Going into bad car finance deals, again and again, isn’t wise. Be savvy about it. Do you need a brand new car? Do you need two brand new cars? Be careful and don’t get sucked into bad habits and decisions by salespersons who only care about their commission. This goes for a lot. Regularly upgrade your phone? Consider sticking with the current model, especially as they’re all pretty similar these days anyway. Try to pull down your monthly outgoings and retain more of your salary to do better things with. Like pay off any debts or invest for future returns.
With reductions in interest rates, these are often also applied to savings accounts, meaning they’re pretty worthless at the moment with some banks offering as little as 0.01% interest. Nothing. You’d be far better off putting your money elsewhere, especially if you wanted to hold it for a long time. It doesn’t matter how much you have, you’d do well to start an investment account. A lot of people worry about these because they might think that their money is at risk, and in certain accounts they are. However, you can go for extremely low-risk vehicles like government bonds, etc. The poor rates of saving accounts mean it’s terrible to leave money there as inflation will beat down the tiny gains you make. An investment account can make this a whole lot easier over the long term, especially if you don’t touch the money for anything and let it grow.
The Side Hustle
If you’ve got some spare time on your hand you might want to dip into a second job or “side hustle”. The money brought in can be used for luxuries, or savings, or holidays. Whatever you want. Think about how much faster debts would be paid off with a second income. Look at your skill sets. If you can write, consider freelance writing. If you can teach, consider tutoring. Anything which brings in additional money will do. You just need to find your niche. Remember, there might be tax implications if you earn a certain amount, so stay legal and be aware of what you’re doing. Having a second income helps with the little things. Even if you’re only earning a small amount of money in the process.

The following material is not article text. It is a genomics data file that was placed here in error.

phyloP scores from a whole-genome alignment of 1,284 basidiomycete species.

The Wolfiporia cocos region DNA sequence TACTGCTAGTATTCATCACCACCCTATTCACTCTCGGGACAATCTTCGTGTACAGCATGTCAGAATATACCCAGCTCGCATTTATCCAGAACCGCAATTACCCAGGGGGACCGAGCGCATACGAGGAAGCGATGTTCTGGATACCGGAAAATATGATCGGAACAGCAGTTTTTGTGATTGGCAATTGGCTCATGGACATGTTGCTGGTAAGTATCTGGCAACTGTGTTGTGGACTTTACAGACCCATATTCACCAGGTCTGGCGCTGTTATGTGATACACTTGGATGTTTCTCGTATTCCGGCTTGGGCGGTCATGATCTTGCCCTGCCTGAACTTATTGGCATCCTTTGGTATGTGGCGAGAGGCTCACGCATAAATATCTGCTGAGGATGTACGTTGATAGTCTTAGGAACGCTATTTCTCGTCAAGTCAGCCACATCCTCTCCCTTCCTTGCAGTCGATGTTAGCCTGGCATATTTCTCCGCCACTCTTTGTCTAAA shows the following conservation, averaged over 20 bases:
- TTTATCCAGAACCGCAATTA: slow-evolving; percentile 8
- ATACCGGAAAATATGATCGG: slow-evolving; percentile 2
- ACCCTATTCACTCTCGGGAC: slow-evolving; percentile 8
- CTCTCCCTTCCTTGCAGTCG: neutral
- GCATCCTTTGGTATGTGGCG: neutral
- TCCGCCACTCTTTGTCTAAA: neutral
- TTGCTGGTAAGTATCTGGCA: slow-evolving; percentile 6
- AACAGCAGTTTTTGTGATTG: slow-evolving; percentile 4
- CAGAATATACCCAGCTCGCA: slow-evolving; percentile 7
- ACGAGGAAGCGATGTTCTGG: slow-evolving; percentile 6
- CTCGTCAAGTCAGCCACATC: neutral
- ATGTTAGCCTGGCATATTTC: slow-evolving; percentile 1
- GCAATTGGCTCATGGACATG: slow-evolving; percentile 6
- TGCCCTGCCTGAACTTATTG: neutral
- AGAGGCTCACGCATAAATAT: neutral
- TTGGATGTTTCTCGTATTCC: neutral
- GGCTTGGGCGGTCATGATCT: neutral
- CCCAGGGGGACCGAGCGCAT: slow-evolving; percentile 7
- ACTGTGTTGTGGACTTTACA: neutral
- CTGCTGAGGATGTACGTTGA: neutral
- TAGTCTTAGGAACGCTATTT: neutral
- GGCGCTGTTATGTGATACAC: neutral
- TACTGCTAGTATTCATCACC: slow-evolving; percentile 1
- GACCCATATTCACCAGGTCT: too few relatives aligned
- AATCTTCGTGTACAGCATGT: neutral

Selling items you own isn’t a long term solution. It’s a short term one for a quick injection of cash. It allows you to clear out all the clutter and make some money for something immediate. This can include old clothes, electricals, kids clothes, etc. You can sell them in a yard sale or bit by bit online. Again, this is great for clearing the clutter and a quick injection of cash. However, it isn’t good for long term cash issues.
Try A Budget Out
Sticking to a budget is a great way you ensure you won’t overspend, and a way of ensuring you save something each month. Simple. On one side of the table you should have your outgoings and on the other your income. There’s a huge problem if the outgoings exceed the income. It isn’t tenable and you need to make a change asap before you go bankrupt. You need to work out how much you spend on clothes and food and other essentials and then work out how much you can save. Sticking to a budget means you have more direct control over your finances. This isn’t always easy, especially if something unexpected comes up like home repair work or car maintenance. For most months though this should ensure your money works for you and that you can save some, or divert more money to paying down debts.
Change your Bank
If you aren’t getting good deals on current accounts, look around for something better. You might find something with much better deals. Some offer money off insurance, others offer discounts at certain retailers. Plus, a lot of banks offer a change bonus. So they’ll pay you to swap. This isn’t something you can do all the time, merely once every few years or so. However, it’s nice to have a little bonus and if you pick a bank with good benefits you could be onto a winner as it’ll save you a lot more money over the years. Try to cross-reference the banks’ offerings with what kind of interest they offer on savings accounts. Even if you don’t have savings, it’s good to think about the future with finance. Plus, if you and your partner do this you’ll have double the initial monetary benefit.